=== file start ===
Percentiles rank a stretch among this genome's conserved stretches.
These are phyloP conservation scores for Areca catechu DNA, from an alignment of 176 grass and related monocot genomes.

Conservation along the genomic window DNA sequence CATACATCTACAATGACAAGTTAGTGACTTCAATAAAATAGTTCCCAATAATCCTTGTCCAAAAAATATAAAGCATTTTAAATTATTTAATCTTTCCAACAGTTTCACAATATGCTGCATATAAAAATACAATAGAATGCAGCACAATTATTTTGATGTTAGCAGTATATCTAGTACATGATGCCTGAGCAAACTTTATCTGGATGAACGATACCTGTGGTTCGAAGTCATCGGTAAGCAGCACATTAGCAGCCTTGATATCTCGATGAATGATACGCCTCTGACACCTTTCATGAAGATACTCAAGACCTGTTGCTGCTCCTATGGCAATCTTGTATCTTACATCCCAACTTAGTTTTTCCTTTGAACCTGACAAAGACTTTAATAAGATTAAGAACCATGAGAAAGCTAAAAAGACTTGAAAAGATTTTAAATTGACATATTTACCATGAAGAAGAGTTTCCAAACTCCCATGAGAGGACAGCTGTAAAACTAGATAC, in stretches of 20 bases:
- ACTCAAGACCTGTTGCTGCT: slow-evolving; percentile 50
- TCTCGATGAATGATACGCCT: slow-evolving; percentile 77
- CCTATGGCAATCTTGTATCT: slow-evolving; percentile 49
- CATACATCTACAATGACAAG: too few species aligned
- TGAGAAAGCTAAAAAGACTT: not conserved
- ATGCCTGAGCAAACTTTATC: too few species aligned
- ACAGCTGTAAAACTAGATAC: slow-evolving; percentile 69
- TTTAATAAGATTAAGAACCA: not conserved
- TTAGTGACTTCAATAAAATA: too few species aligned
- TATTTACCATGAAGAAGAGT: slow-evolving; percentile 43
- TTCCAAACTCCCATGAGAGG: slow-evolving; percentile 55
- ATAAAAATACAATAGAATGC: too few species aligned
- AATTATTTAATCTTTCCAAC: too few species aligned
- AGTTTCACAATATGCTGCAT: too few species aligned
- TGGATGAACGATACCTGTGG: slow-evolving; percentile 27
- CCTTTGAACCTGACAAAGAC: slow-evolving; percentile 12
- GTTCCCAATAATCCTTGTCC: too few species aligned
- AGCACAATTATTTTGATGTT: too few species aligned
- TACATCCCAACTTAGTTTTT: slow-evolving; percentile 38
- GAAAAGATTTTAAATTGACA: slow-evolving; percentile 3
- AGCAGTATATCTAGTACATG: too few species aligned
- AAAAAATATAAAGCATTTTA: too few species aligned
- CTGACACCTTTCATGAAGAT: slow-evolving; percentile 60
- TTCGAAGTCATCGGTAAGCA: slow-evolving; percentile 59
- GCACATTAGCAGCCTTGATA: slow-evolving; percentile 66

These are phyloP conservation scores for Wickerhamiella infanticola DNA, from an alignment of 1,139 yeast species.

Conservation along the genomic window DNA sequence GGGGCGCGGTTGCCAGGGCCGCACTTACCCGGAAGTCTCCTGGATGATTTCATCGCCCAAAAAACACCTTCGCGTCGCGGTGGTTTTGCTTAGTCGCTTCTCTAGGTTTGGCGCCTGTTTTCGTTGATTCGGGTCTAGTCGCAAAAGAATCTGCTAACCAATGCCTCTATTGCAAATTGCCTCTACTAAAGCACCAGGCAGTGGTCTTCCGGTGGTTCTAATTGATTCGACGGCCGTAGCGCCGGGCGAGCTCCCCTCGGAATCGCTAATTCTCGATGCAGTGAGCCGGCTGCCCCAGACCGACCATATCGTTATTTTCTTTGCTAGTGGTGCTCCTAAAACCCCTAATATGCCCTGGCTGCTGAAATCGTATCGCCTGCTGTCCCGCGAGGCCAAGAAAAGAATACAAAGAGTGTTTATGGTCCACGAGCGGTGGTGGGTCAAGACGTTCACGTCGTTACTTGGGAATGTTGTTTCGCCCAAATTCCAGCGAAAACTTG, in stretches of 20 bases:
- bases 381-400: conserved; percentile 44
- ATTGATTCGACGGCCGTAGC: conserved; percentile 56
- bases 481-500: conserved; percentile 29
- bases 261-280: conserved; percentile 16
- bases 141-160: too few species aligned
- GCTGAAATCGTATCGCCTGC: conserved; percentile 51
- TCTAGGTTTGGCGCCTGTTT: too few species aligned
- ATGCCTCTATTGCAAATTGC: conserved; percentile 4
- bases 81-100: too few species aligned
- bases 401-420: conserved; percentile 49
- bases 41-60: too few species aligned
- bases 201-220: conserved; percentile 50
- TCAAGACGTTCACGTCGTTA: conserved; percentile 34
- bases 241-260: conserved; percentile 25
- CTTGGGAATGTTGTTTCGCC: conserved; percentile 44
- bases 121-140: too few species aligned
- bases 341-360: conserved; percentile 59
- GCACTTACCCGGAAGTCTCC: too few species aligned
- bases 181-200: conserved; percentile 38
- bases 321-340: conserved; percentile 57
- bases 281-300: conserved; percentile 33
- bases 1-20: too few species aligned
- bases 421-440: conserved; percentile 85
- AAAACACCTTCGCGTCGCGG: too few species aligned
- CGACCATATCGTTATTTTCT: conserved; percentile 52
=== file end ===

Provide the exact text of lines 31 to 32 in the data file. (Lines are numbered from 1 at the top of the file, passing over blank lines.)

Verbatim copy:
- bases 381-400: conserved; percentile 44
- ATTGATTCGACGGCCGTAGC: conserved; percentile 56